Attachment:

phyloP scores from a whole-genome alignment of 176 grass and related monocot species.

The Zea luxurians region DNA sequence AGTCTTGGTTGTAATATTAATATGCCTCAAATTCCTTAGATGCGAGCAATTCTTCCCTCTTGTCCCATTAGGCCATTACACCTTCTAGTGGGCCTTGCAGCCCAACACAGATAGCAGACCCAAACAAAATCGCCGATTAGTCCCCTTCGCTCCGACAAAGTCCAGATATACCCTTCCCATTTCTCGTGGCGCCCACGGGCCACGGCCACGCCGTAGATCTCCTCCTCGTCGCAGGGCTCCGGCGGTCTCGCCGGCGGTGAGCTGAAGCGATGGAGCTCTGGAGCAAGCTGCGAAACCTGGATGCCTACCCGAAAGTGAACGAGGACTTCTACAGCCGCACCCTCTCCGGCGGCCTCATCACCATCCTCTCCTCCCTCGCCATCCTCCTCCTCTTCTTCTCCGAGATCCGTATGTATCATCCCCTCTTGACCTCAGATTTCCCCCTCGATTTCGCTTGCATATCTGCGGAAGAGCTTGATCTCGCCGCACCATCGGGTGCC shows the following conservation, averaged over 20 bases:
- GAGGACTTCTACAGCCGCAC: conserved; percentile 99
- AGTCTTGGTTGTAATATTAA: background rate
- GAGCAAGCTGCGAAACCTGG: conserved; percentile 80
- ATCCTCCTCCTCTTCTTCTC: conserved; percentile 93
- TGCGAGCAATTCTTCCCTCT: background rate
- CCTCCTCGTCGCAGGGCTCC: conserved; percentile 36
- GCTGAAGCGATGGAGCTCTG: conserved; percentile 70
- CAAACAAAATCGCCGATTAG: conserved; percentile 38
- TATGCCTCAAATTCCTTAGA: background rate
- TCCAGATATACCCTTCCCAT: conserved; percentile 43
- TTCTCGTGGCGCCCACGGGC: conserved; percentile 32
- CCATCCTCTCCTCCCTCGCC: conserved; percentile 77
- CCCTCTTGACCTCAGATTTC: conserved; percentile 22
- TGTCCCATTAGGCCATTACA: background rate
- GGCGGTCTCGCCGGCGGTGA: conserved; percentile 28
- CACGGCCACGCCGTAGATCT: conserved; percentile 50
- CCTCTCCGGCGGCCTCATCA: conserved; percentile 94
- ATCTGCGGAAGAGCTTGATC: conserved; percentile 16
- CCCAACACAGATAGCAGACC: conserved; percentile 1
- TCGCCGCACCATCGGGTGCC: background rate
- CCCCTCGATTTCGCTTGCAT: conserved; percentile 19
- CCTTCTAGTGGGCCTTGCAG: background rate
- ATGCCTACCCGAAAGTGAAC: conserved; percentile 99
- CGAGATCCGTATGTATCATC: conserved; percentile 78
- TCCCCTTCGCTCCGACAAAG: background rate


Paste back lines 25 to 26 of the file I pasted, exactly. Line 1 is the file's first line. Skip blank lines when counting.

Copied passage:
- ATGCCTACCCGAAAGTGAAC: conserved; percentile 99
- CGAGATCCGTATGTATCATC: conserved; percentile 78